Below are some of the major travel highlights for Southern Africa Overland. For more in-depth attractions of each country on this route, click on the country names below or select a route to see the highlights on this section of the journey. Click on the icons below to focus on specific types of features (click again to return to all).
|In-depth highlights: Botswana, Namibia, South Africa, Zambia, Zimbabwe|
Wildlife attractions of Vic Falls - Cape Town (via Joburg)
|Hwange National Park|
Hwange National Park is Zimbabwe's premier wildlife park covering almost 15,000 km². Hwange's landscape ranges from open grassland to sandy areas and hilly woodlands. It is home to over 400 bird species and 100 animal species, including large herds of elephants and buffalo, giraffes and numerous antelope species whilst being an excellent location for viewing predators, including lion, leopard, cheetah, packs of wild dogs, African wildcat, serval and hyena.
Matobo Hills is characterised by huge granite boulders that have been shaped over time into all manner of bizarre shapes. These have provided shelter to people for millennia and contain very impressive collections of rock paintings. Many of these depict black and white rhinos which still live in the national park in great numbers. Expert guides can take you on walking safaris that allow you to get within metres of groups of black rhino, an exhilarating experience. The park also contains populations of leopards and cheetahs and more than 300 bird species including the black eagle, hawks and owls.
UNESCO World Heritage Site: Matobo Hills
Antelope Park is located just outside the city of Gweru in central Zimbabwe. It is home to a lion breeding project and offers some truly unique wildlife experiences. Here you can walk with lion cubs (usually aged 6-12 months) and go on a night drive with older cubs in an attempt to see a kill. There are also options to view the game in the park (including various antelope species, giraffe, zebra and wildebeest) on foot, horseback, elephant back or in a vehicle as well as the opportunity to swim with elephants. You can camp or lodge in a beautiful setting with elephants regularly walking through the campsite on their way to the water.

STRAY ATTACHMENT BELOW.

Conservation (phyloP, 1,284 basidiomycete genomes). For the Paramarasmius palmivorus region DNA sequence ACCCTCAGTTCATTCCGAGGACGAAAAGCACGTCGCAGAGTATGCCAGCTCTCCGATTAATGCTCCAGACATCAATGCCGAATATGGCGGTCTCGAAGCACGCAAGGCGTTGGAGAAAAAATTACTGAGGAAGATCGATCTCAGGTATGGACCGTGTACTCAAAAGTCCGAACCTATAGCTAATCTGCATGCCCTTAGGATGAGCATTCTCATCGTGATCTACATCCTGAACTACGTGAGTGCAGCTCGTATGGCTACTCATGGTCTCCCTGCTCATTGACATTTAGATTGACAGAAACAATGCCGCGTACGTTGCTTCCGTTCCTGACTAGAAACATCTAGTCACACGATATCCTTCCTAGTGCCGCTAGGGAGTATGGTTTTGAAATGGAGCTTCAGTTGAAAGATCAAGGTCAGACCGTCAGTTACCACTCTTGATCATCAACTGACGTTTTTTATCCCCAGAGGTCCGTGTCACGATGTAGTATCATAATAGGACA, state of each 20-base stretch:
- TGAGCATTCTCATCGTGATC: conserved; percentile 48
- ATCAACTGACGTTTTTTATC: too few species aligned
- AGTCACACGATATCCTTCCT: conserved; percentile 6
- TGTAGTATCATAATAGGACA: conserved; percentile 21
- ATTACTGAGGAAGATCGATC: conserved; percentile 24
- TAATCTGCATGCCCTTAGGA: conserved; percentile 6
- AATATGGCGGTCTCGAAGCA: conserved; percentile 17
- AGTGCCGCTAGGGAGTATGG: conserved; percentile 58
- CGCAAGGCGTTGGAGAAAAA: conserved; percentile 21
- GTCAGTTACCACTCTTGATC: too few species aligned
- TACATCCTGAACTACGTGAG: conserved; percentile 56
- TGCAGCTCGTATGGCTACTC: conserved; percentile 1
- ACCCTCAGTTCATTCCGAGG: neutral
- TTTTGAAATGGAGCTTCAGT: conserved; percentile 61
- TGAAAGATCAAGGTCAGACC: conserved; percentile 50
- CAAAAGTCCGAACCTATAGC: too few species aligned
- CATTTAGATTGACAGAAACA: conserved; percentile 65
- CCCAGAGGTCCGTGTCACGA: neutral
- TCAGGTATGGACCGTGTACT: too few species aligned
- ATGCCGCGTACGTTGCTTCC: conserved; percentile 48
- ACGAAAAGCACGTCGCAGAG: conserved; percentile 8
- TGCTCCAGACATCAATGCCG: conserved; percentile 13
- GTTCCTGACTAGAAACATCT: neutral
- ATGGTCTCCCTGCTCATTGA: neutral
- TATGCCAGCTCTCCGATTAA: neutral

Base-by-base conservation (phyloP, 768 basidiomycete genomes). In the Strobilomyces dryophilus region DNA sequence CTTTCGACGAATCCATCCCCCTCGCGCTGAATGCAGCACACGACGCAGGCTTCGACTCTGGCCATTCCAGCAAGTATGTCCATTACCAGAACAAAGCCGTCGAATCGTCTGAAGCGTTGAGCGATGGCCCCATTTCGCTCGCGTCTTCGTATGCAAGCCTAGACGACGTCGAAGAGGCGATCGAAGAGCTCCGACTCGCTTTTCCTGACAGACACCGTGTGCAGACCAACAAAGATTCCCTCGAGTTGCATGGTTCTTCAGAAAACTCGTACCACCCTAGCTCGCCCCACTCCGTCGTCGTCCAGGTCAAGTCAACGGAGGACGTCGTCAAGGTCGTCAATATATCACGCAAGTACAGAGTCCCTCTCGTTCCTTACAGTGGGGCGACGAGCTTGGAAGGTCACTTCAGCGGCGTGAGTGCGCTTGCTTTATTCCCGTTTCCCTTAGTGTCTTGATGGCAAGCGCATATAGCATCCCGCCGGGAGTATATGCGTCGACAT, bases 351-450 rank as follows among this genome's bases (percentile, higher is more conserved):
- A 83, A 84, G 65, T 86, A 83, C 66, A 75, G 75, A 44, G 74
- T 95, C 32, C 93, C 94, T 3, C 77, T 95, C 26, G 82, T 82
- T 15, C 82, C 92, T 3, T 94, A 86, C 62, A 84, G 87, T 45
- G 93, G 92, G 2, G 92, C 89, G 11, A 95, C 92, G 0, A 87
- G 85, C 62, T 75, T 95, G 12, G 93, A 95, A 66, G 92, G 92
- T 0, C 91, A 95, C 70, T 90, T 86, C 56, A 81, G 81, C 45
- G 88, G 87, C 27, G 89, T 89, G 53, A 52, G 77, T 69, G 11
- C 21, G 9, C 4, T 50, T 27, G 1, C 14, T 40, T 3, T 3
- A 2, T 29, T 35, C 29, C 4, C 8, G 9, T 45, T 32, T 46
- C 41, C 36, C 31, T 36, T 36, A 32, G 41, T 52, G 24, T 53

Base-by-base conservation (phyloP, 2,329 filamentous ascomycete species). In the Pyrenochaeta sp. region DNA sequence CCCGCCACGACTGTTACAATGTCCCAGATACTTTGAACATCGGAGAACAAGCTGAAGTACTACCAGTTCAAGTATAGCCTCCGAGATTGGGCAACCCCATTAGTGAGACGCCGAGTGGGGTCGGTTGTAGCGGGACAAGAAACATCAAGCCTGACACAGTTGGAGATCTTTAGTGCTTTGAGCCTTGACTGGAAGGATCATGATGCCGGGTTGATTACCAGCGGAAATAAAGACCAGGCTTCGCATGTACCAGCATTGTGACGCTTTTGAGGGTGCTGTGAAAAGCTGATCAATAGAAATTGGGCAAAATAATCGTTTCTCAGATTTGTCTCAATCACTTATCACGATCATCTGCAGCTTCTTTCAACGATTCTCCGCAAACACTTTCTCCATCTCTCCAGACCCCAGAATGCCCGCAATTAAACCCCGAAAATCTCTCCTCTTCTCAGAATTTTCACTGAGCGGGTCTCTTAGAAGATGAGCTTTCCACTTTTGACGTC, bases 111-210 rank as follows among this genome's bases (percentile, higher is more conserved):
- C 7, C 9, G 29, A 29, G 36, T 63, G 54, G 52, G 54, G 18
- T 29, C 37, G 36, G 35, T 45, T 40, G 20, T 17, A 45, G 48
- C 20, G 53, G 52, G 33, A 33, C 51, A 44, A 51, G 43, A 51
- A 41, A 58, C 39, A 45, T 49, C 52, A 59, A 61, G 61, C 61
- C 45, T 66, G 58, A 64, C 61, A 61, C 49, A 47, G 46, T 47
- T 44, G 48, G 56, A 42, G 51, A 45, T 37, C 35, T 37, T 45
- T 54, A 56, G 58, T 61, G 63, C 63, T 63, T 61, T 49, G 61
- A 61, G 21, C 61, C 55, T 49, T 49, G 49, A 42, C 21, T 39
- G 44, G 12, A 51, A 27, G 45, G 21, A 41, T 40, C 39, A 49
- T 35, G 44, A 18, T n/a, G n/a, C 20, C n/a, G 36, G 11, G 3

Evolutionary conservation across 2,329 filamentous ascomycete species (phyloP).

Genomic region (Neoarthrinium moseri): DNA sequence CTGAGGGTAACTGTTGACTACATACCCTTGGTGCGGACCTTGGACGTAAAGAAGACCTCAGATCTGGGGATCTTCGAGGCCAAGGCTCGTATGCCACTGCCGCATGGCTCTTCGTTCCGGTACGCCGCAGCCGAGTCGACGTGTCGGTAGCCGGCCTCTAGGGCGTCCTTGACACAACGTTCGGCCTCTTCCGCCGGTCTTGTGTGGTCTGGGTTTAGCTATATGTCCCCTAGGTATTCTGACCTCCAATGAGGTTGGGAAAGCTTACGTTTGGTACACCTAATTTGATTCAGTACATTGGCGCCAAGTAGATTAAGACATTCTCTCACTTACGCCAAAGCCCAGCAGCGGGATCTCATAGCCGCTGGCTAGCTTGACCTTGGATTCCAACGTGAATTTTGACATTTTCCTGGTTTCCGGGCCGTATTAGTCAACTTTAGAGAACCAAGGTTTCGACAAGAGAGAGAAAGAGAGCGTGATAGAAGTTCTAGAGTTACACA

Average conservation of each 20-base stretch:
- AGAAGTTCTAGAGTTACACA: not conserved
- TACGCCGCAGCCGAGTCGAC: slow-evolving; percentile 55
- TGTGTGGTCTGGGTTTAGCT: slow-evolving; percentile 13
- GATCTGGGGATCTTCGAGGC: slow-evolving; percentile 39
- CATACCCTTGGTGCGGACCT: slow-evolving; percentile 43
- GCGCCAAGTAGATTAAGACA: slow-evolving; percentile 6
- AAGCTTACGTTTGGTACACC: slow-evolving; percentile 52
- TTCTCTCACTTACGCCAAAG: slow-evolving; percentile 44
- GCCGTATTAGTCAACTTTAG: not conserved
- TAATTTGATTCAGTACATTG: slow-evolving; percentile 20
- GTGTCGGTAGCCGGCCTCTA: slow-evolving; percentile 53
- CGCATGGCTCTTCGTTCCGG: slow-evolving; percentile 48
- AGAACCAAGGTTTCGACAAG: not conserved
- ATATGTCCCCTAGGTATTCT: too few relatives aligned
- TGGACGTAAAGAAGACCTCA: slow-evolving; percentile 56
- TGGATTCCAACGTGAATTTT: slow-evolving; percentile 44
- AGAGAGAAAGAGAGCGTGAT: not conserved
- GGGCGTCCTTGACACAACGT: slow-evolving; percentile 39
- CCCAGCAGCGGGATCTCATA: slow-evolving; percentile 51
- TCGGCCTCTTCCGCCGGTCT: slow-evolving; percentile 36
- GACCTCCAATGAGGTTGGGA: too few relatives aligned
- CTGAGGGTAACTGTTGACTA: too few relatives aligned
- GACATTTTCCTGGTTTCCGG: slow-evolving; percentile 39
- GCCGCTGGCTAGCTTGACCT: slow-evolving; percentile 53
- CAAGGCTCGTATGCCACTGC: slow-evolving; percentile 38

|Chobe National Park|
Chobe National Park is Botswana's third largest park at 11,700 km², named for the Chobe River, a tributary of the Zambezi, which forms the park's northern edge. The river forms a permanent water supply, giving Chobe the largest population of elephants in Africa, with some 100,000 individuals. River cruises here allow you to spot large elephant herds drinking from the river in addition to hippos and a myriad of birdlife. The park's other animal species include buffalo, kudu, zebra, puku, Chobe bushbuck and the big cats. The south-western corner of Chobe is known as the Savuti Marsh, a grassland that has been dried up for years. Three pumped water points provide excellent opportunities to view herds of elephant, buffalo and antelopes as well as the predators that pursue them.
|Moremi Game Reserve|